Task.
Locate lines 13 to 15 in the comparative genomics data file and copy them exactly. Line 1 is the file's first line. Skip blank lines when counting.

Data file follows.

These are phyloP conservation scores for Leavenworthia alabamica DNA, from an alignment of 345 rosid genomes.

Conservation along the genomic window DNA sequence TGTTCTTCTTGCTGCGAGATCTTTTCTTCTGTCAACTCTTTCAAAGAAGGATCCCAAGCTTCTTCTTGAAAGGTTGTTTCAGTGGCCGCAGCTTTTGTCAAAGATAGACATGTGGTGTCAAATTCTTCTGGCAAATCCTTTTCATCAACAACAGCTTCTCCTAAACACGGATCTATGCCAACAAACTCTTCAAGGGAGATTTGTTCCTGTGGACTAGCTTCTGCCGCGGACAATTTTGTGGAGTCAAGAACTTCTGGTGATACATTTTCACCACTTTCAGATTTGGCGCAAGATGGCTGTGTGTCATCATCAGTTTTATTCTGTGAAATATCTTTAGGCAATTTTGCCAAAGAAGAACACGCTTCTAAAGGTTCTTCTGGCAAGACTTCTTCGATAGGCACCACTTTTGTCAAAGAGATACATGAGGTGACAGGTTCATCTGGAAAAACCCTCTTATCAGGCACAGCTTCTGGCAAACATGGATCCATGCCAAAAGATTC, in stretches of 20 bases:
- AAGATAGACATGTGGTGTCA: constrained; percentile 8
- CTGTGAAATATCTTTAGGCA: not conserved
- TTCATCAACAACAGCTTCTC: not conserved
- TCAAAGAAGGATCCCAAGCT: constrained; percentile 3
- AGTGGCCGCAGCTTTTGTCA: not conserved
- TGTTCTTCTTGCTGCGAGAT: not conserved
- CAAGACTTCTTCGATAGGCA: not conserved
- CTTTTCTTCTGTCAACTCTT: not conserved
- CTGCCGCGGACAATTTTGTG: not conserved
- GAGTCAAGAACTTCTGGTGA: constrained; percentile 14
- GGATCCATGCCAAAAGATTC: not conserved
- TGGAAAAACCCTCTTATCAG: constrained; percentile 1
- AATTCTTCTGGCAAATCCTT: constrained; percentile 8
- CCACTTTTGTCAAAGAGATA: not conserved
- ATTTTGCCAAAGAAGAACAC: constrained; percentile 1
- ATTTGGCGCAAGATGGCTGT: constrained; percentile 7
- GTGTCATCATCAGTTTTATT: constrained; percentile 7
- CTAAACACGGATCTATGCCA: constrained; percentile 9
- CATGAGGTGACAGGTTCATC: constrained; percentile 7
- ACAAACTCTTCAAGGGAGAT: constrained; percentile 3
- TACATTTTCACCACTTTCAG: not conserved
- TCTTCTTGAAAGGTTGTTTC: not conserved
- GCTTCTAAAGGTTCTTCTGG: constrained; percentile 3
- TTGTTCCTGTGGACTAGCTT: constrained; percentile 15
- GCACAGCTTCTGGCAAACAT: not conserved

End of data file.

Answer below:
- GGATCCATGCCAAAAGATTC: not conserved
- TGGAAAAACCCTCTTATCAG: constrained; percentile 1
- AATTCTTCTGGCAAATCCTT: constrained; percentile 8